But if anyone knows that freedom isn’t free, it’s American Commando! And by that, I mean the freedom to whup ass! So it is that the robbers waste no time striking back, raping American Commando’s old lady and killing precious little Charlie! And while he’s calling for an ambulance for his wife, she’s so traumatized, she freaking suicides right there with a straight razor!
And you can bet the local cops are as useless as the safety on American Commando’s pistol! And even if they weren’t, would an American hero like American Commando sit around at a support group for grieving pussies and hope that the cops make a lucky traffic stop and arrest the killers only so that some liberal judge can give them probation? Or would he cause an ammo shortage in the tri-state area?
But what seems like a straight forward Death Wish-style revenge melodrama quickly ramps up into something even more silly as the mayor demands something be done about American Commando killing all the town scum! A federal agent shows up and visits American Commando in his jail cell (I don’t think he was ever charged with anything beyond being way too awesome) and before you know it, they’re shaking hands on a mission that will reunite the Rat Bastards to destroy the heroin trade in the Golden Triangle! It didn’t make any sense and any character with half a brain in the movie told American Commando it was impossible, but he was undeterred! And with good reason because one of the Rat Bastard’s hobbies is building armored personal vehicles!
Following a montage of American Commando designing things and his team building stuff, they’re forced to bust out of their garage in their vehicle after getting ambushed by guys working for Somsak, the drug kingpin who used to be a Rat Bastard himself! For the rest of the film, American Commando and his crew fight a running battle with these guys as they make their way to Somsak’s heroin lab.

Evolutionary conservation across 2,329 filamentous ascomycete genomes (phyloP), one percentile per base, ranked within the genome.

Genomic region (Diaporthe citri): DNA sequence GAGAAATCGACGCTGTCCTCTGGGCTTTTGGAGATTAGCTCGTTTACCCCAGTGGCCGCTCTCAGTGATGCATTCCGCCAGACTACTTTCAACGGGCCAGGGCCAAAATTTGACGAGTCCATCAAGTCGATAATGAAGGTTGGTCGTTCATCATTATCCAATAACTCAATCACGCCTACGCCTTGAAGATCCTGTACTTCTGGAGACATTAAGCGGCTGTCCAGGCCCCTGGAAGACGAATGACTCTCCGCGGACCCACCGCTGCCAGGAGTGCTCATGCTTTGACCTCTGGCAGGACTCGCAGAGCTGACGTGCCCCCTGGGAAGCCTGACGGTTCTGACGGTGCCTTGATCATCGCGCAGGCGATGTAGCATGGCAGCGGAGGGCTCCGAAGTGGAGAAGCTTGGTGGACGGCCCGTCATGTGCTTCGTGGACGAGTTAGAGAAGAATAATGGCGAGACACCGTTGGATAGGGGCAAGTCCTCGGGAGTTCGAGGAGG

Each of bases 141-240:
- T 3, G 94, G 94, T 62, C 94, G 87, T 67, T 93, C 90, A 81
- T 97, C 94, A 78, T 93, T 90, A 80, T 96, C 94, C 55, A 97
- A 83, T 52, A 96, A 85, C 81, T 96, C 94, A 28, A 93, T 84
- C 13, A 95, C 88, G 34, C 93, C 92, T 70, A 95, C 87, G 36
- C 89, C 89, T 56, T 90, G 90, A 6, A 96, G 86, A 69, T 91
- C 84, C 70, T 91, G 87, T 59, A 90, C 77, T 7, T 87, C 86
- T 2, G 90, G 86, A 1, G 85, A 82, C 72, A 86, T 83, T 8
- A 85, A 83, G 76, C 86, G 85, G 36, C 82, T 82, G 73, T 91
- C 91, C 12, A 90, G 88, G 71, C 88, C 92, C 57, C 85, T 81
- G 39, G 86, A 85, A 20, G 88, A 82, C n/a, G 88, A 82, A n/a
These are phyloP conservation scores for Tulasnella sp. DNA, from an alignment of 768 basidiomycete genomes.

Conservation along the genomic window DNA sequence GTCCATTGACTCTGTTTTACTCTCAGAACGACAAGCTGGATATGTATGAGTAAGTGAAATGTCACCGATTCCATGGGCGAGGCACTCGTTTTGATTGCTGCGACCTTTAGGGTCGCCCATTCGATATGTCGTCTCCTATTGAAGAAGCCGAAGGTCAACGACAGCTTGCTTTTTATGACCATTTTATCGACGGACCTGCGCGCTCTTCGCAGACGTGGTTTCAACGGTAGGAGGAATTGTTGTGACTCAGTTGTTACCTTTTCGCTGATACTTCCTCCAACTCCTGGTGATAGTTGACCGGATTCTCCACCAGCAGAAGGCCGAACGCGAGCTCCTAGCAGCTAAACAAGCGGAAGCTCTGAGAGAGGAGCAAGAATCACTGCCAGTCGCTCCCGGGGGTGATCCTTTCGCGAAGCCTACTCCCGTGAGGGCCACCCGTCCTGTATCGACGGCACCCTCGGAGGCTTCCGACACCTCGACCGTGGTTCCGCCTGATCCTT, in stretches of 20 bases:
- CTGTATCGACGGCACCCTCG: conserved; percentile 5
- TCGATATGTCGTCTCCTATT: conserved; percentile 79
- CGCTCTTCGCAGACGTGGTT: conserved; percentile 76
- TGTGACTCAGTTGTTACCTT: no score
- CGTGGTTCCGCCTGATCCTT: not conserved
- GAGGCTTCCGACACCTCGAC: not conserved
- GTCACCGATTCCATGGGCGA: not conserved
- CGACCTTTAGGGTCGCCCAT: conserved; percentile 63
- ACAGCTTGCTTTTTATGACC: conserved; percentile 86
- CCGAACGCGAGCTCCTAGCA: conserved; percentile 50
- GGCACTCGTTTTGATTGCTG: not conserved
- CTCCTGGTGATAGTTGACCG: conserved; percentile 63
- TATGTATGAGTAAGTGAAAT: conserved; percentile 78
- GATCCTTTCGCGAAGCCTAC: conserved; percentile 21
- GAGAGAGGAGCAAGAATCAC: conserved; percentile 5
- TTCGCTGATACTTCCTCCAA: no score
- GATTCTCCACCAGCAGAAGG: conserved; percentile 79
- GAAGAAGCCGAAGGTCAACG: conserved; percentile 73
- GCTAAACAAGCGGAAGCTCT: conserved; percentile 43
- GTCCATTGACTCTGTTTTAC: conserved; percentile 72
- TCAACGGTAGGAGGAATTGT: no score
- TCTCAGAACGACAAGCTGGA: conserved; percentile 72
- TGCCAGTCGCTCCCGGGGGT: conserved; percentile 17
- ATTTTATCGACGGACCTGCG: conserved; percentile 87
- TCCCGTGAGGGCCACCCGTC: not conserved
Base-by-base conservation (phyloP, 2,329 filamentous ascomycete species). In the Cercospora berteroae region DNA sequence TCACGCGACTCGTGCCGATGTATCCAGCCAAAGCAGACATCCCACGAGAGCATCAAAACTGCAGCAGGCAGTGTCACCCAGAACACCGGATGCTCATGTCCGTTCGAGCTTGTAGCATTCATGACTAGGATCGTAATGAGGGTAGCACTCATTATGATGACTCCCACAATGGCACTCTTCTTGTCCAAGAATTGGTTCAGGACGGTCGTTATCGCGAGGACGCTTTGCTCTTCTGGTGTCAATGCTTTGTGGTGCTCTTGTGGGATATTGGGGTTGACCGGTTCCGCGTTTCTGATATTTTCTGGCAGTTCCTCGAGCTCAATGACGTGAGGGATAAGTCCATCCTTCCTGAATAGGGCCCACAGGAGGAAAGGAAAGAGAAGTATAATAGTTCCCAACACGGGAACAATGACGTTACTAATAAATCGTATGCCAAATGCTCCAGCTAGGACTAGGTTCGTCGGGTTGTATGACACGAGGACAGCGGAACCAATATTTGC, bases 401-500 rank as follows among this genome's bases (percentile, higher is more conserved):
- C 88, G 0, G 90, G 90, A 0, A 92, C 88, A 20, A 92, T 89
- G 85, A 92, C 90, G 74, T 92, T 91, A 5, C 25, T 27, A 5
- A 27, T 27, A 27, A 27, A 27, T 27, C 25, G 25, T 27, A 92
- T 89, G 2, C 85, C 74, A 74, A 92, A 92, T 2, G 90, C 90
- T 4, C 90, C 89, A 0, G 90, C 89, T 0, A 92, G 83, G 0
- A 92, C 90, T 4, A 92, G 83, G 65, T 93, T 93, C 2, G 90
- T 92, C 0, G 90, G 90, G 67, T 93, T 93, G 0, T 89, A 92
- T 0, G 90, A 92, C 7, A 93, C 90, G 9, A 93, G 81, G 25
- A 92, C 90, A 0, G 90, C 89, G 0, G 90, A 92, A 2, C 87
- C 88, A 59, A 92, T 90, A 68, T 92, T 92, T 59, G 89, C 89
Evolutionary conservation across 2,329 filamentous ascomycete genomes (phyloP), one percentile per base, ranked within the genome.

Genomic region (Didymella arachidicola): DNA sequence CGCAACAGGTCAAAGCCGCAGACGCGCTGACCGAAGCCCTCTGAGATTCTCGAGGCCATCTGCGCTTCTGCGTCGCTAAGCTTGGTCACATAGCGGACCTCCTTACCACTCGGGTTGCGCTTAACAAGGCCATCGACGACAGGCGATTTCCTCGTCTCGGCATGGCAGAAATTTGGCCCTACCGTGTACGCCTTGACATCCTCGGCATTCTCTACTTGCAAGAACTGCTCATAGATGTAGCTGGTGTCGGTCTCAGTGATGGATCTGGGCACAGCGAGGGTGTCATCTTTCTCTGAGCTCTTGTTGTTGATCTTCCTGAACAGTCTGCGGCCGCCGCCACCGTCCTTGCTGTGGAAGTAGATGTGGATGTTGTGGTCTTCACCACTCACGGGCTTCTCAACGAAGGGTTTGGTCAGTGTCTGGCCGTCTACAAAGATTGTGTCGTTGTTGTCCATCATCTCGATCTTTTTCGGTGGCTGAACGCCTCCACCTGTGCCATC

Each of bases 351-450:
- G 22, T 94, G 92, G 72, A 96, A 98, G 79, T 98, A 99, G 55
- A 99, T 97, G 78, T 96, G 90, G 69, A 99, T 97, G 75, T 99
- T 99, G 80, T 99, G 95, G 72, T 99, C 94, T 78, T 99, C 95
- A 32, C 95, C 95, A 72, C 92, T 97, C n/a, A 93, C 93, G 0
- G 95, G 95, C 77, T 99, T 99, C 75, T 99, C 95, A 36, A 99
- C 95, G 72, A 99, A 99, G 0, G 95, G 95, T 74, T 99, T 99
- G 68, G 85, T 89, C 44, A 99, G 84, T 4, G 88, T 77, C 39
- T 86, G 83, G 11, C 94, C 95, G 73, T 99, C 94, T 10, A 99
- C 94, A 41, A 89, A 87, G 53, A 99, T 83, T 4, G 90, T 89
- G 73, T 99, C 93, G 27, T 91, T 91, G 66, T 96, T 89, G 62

Somsak appears periodically barking orders over his walkie-talkie talking about Plan B and then Plan C once it becomes apparent that American Commando won’t be stopped. (Plan C tells you everything you need to know about this movie as it consists of dropping grenades from a plane onto American Commando’s armored truck until the armored truck and plane finally crash into each other!)
Mindless mayhem fills up the remainder of the film with poorly edited action scenes (like when American Commando supposedly blows a road up) and unconvincing gunfire (people fall over after a gun is aimed in their general direction) before the explosive climax where American Commando faces one final temptation (don’t worry – it ends like you hoped it would – with him yelling “nooooo!” and shooting a guy in slow motion).
Much like its hero, American Commandos isn’t flashy and more than a bit amateurish (the heroin story line just sort of materialized with no explanation and other than actual actor John Phillip Law, it felt like Suarez intentionally cast people who had zero training, ability or presence), but it chugs violently and stupidly along just enough to not be worse than you already imagined it was going to be.